It’s nearly time. The Falcons finish off preseason against the Steelers tonight, and then the milestones are familiar and will arrive swiftly: Roster cuts, practice squad assembly, and then Week 1 of the NFL season.
Given that several roster spots seem to still be undetermined and the team could always use a little more live game action before kicking off the most hotly-anticipated season since 2017, even a typically boring preseason finale will have a little spice to it. Let’s talk about what to anticipate tonight.
What are the stakes?
There are three stakes to drive into the ground here, so to speak, and those stakes have stakes.
The first is health. The Falcons have seen injuries pile up in recent weeks, with Matt Hennessy lost to injured reserve, Mike Hughes and Cordarrelle Patterson possibly missing the early part of the season, and Jeff Okudah working his way back. Coming out of this Thursday night game as healthy as possible, especially for the starters, is of paramount importance. It will be on the team’s mind, and obviously any significant ailments will cause problems for this team ahead of Week 1.
The second is preparation. For young starters who do play and key reserves and special teamers who will be out there in Week 1, it’s more playing time and an opportunity to prove they’re ready for whatever role they may be sliding into. If you’re making this roster, being ready to contribute at a high level is still critically important, even if you’re not worrying about your spot. This raises the question of whether all the starters should play given how sloppy the penalties were last Friday night; that’s a debate I won’t attempt to solve here. Being ready to hit the ground running in Week 1 is a priority, and regardless of how much the starters play, they have to be ready after the Falcons have started 0-2 each of the past two seasons.
The third is making the roster. For anywhere from 10-15 players, this last preseason game might help determine whether they actually stick on the 53 man roster, and thus strong performances are crucial. It doesn’t matter if the Steelers play their starters (though they likely will) or whether they roll out exclusively third-stringers; players who don’t have a spot sewn up have to show up or risk being cut in a few days.
How the Steelers have changed
You will not be surprised to learn that a franchise known for stability is relatively unchanged. Mike Tomlin has been coaching this squad since 2007 and has never seen a losing season, so there’s only so much shaking up that’s going to happen.
On offense, the two expected changes to the starting lineup are Allen Robinson at receiver and Isaac Seumalo at left guard. Seumalo is likely a small but real upgrade over Kevin Dotson, who is now his direct backup. Robinson just doesn’t move the needle the way he used to, but if healthy he’ll be a useful option for a team that finished the year with Steven Sims as their slot receiver.
Defensively, the changes are a bit more significant. The Steelers are expected to have new starters at every level, with rookie Keeanu Benton sliding in at nose tackle, Cole Holcomb and Elandon Roberts sliding in at inside linebacker, and Patrick Peterson and Chandon Sullivan starting at cornerback. Old friend Damontae Kazee is penciled in as a starting safety, as well.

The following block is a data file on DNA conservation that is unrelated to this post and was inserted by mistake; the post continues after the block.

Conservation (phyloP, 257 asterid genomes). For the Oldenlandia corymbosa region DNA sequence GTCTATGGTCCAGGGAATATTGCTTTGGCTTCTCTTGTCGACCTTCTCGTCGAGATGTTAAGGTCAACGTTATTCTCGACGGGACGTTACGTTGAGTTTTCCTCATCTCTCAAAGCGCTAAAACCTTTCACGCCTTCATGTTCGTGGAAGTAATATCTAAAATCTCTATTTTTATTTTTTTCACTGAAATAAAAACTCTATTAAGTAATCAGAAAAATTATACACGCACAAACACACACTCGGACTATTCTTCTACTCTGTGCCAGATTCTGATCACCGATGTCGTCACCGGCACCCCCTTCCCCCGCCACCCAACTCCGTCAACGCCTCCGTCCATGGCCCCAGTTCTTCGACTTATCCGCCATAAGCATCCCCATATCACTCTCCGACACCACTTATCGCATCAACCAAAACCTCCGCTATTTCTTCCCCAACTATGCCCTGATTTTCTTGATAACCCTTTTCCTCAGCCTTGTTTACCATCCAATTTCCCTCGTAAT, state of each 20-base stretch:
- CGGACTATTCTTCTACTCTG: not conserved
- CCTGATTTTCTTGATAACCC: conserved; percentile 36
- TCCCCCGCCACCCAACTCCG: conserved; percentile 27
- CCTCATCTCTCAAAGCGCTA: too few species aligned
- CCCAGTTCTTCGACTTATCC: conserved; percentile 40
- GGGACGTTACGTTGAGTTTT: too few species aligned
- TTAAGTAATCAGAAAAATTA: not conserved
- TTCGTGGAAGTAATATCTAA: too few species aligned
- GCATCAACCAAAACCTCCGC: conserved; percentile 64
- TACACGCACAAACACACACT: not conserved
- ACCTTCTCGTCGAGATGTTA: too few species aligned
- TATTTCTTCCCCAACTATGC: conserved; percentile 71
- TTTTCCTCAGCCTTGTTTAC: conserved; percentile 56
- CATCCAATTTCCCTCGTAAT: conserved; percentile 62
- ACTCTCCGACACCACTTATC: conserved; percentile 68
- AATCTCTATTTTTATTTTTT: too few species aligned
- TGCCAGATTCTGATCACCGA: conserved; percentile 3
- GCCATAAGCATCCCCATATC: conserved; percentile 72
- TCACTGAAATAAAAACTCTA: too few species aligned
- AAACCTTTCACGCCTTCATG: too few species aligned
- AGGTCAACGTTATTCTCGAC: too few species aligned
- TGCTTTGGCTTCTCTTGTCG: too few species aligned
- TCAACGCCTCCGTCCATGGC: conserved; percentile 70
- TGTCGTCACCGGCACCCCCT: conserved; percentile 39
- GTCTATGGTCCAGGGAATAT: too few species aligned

The upshot here is that the Steelers are trying to make strides forward after two straight nine win seasons with a team that looks pretty similar, counting on defensive upgrades, progress from Kenny Pickett and George Pickens, and their typically solid coaching to carry them to greater heights.
What to expect
A brief glimpse at some of the starters, if we even see most of them, and a long night of competition for reserves. The final preseason game tends to bog down a bit, but the Falcons have done a nice job of putting a more interesting and competitive product on the field than in previous preseasons. We’ll stick around for what entertainment we get and the all-important implications of roster battles.
I’d also look for:
- A long look at the team’s roster hopefuls along the offensive line. Jalen Mayfield, Josh Miles, Kyle Hinton, and perhaps Jonotthan Harrison are in the mix for spots right now, and giving them a chance to prove they not only belong on the roster but should stay there when the Falcons start poring through other teams’ cuts is a vital piece of the puzzle for a team with questionable line depth.
- The pecking order. Guys coming out in the second half of the game are, I’d wager, not particularly likely to make the roster. They can, however, still make a push for a practice squad spot. Those players coming out directly behind the starters, on the other hand, should be considered to be those still vying for jobs. If Cornell Armstrong returns and plays ahead of Darren Hall, for a pure hypothetical, that would seem to speak volumes.
- A focus on discipline. The Falcons were penalized an absurd number of times against the Bengals, especially when the starters were on the field, and getting that cleaned up across the board is a point of emphasis as a result. Look for fewer calls and a tighter game.
- Godwin Igwebuike ripping off a huge run or two. It’s tradition, at this point.